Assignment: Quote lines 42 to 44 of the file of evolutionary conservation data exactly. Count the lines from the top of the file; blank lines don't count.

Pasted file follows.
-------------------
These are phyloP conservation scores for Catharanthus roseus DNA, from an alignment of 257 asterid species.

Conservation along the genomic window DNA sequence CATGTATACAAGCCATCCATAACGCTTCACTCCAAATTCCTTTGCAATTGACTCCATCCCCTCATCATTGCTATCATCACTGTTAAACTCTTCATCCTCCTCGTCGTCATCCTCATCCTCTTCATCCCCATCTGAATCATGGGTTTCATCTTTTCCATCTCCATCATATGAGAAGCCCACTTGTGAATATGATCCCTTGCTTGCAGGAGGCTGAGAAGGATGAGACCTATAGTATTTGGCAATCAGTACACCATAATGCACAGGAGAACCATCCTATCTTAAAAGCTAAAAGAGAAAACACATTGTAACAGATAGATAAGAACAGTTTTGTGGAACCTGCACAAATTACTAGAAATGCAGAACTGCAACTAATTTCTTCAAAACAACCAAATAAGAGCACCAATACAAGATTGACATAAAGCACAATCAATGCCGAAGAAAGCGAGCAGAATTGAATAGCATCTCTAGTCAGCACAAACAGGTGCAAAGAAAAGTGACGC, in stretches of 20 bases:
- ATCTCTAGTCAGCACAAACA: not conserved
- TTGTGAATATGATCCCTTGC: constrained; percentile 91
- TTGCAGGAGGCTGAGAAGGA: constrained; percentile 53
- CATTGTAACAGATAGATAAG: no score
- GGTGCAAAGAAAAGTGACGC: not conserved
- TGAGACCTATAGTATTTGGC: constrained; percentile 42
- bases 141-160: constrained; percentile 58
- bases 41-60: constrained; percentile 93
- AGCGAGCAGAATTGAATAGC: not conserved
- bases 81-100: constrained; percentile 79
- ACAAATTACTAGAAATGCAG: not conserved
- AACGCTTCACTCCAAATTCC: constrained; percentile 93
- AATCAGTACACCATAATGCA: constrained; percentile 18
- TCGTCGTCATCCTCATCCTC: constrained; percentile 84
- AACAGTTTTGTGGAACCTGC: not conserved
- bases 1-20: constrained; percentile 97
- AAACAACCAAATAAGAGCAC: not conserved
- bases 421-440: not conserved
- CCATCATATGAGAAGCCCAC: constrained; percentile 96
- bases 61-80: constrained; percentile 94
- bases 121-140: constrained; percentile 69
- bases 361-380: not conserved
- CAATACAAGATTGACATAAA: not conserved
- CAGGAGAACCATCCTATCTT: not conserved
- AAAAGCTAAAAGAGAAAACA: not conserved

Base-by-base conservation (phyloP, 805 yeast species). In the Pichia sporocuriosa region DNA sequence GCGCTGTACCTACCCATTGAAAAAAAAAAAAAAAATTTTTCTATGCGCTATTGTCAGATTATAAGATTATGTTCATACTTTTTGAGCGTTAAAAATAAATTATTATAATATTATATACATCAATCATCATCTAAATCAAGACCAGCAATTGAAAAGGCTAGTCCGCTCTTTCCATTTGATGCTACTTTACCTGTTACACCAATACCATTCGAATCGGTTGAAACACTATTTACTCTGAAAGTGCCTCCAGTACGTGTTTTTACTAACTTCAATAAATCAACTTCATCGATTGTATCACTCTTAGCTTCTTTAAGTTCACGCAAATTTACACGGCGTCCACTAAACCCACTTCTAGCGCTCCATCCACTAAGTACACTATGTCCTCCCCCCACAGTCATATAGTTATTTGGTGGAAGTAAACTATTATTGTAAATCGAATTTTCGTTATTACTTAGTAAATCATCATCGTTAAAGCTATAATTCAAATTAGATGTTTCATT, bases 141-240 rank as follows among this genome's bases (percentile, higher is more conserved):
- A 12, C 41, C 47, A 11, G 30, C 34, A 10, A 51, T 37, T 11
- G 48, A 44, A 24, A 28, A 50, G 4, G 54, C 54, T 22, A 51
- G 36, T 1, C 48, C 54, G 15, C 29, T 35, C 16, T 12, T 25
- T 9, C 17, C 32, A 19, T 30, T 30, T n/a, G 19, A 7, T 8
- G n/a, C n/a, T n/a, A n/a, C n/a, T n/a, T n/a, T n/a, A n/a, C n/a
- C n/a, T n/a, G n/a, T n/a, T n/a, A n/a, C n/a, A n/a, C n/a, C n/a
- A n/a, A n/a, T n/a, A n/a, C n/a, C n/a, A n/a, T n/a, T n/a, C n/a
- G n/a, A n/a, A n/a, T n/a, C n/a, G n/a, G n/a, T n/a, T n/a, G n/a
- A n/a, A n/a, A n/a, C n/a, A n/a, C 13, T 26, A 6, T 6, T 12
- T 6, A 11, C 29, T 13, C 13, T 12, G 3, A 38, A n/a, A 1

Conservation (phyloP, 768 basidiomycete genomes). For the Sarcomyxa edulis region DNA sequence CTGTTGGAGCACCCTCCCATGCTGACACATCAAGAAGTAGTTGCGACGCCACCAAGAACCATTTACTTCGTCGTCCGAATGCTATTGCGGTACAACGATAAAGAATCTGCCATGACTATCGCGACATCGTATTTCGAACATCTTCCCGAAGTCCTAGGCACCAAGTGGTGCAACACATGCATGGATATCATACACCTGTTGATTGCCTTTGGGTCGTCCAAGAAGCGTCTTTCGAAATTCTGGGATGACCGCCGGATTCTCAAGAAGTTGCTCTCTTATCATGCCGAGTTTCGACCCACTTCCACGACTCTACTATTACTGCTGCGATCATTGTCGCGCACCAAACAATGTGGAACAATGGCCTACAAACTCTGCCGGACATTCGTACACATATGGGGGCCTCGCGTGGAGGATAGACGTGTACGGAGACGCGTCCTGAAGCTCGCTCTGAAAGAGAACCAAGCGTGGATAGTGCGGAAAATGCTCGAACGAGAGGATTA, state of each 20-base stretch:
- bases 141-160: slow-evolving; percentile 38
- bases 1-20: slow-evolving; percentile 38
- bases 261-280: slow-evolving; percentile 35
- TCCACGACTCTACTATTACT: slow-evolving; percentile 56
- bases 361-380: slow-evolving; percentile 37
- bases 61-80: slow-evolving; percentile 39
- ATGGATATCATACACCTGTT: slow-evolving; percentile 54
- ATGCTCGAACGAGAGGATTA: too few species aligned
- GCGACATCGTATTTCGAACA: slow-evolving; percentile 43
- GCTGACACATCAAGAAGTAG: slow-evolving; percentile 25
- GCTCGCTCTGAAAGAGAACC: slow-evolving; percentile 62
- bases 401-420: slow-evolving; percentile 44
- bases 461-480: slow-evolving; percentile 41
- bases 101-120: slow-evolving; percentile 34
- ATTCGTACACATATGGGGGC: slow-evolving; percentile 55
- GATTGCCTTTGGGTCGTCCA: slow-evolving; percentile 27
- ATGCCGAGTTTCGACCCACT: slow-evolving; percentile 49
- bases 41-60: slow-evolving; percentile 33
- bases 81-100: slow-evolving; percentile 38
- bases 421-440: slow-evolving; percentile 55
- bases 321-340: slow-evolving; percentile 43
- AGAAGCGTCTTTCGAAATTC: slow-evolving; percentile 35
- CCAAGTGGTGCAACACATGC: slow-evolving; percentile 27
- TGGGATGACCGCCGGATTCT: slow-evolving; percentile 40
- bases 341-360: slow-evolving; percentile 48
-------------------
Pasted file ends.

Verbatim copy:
- bases 261-280: slow-evolving; percentile 35
- TCCACGACTCTACTATTACT: slow-evolving; percentile 56
- bases 361-380: slow-evolving; percentile 37